Ultrasound for Brain Stimulation

A Technion study reveals a mechanism for accurate and individualized control of brain activity using ultrasonic waves: ultrasound’s waveform pattern dramatically affects interaction with neurons, and consequently, certain ultrasound patterns will have a different effect on different types of neurons.

ultrasound
Prof. Shy Shoham (Left) and Prof. Eitan Kimmel

Achieving artificial brain stimulation by accurate and non-invasive means is one of the key goals of contemporary brain research and treatment and a source of growing enthusiasm by the scientific community. A major success in this area is the excitation of neurons using ultrasound waves or ‘ultrasonic neuromodulation’. This approach may complement or even partially replace existing brain treatments, which require surgical insertion of electrodes through the skull and are therefore inherently more risky. The ability to affect nerve cells using ultrasound waves has been known for many years but has recently seen dramatic developments, including a demonstration of the ability to create artificial (phantom) sensations in human subjects by direct brain stimulation. However, since these are highly complex systems and phenomena, much is still unknown about them, particularly with regard to the mechanisms that enable activation and suppression of neural networks.

Exciting news in this area comes now from the Technion’s Faculty of Biomedical Engineering and the Russell Berrie Nanotechnology Institute, where new research conducted by Profs. Shy Shoham and Eitan Kimmel and PhD student Misha Plaksin could radically improve our understanding and ability to apply ultrasonic neuromodulation.  In a study just published in the journal eNeuro, the Technion team puts forward a unifying new theoretical foundation that explains a wide range of experimental findings in the field. Their study surprisingly concludes that the ultrasound’s waveform pattern dramatically affects its interaction with neurons, and consequently certain ultrasound patterns will have a different effect on different types of neurons. The framework they introduce also makes it possible to predict the outcome of complex interactions in realistic brain neural networks which are composed of various types of neurons.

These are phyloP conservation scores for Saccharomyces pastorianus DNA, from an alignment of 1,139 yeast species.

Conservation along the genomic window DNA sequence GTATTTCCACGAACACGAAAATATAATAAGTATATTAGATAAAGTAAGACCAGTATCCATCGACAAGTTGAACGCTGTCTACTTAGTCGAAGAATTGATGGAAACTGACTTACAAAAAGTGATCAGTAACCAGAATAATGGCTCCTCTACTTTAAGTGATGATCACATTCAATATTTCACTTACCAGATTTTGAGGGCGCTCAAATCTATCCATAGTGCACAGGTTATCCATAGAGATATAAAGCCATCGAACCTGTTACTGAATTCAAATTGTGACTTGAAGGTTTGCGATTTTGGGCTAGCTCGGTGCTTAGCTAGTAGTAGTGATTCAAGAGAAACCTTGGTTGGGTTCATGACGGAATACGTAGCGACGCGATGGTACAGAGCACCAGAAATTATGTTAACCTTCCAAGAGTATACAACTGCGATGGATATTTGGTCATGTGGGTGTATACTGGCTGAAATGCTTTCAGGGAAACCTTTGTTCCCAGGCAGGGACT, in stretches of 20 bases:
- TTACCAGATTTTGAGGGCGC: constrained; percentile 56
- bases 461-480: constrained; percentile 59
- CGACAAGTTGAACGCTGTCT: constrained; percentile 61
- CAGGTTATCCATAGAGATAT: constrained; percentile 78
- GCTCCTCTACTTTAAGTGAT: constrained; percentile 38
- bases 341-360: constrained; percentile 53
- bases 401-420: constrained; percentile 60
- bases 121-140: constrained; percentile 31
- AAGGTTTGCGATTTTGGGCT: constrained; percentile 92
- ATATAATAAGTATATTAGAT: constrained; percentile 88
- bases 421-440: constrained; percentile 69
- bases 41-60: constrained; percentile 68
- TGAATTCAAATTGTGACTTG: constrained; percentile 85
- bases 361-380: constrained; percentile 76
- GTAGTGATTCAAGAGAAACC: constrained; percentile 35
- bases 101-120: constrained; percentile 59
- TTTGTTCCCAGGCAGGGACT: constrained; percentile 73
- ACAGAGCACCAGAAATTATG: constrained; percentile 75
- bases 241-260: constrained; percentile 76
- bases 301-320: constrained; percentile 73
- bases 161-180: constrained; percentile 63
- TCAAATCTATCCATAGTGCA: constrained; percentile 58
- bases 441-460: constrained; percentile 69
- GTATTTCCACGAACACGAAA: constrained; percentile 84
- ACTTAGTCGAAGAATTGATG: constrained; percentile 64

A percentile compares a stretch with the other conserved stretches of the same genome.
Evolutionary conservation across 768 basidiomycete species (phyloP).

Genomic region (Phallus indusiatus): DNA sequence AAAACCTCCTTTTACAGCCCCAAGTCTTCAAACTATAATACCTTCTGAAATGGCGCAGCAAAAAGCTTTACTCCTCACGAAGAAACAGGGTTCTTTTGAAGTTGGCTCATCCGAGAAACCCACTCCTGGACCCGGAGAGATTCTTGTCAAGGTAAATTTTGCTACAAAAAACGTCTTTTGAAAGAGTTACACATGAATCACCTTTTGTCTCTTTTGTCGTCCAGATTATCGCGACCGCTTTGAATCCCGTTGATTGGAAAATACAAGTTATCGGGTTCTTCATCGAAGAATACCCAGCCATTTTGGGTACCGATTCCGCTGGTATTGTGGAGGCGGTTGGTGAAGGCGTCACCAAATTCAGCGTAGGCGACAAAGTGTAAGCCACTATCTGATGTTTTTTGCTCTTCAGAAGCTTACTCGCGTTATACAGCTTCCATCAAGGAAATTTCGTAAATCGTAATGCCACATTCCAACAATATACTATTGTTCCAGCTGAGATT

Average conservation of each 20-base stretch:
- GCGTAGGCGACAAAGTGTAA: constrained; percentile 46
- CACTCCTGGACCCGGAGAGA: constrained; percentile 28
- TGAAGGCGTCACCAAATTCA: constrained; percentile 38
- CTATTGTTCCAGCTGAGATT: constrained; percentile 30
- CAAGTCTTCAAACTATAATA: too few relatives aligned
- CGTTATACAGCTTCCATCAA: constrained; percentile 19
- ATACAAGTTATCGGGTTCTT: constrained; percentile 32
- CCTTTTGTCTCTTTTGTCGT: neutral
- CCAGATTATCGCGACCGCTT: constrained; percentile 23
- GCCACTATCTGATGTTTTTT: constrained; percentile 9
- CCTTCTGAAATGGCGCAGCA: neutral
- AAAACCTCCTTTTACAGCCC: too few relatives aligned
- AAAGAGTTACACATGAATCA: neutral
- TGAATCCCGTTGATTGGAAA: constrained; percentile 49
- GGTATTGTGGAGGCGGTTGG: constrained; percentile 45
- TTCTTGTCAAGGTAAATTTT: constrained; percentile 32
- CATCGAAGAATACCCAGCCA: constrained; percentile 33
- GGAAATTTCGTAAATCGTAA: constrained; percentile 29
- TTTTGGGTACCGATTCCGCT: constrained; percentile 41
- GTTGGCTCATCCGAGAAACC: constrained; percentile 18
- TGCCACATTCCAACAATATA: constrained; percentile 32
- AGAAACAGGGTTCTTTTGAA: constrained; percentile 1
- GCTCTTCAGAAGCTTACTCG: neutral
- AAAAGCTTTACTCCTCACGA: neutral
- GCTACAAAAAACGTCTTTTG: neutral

The study is based on NICE – a bio-physical model that the research group developed to explain the effect of ultrasound waves on brain cells. According to NICE, when the ultrasonic waves interact with a cell, the cellular membrane experiences nano-scale vibrations which lead to electrical charge accumulation on the membrane:  the longer the vibrations continue, the more charge builds up in the membrane. Eventually, enough charge builds up so that an action potential is generated. The group now shows that when the ultrasonic wave is activated in short pulses, this will cause selective excitation of inhibitory cells, with the net result of suppression of the neural network activity. This is the first explanation for this suppression phenomenon, which was recently observed experimentally by researchers at Harvard University.

According to Prof. Shoham, “So far, we found a very nice agreement between the predictions of the NICE model and the results of experiments in the field. We have two important findings: further confirmation of the predictive power of the leading theory in the field, and a new ability to engineer ultrasound patterns that will specifically activate neuron populations – something that until now has only been possible using highly invasive means.”

The new study may lead to major breakthroughs in the field of non-invasive medical treatment of neurological diseases. “Right now, the brain is still something of a closed box,” says Prof. Shoham. “Ultrasound could help to pry open that box. Now, for example, for the first time at the Technion and in cooperation with InSightec Ltd. and Prof. Itamar Kahn of the Rappaport Faculty of Medicine, we are using functional MRI technology to examine the effect of ultrasound on brain activity, so that we can both excite and monitor it without recourse to electrodes and other invasive means.”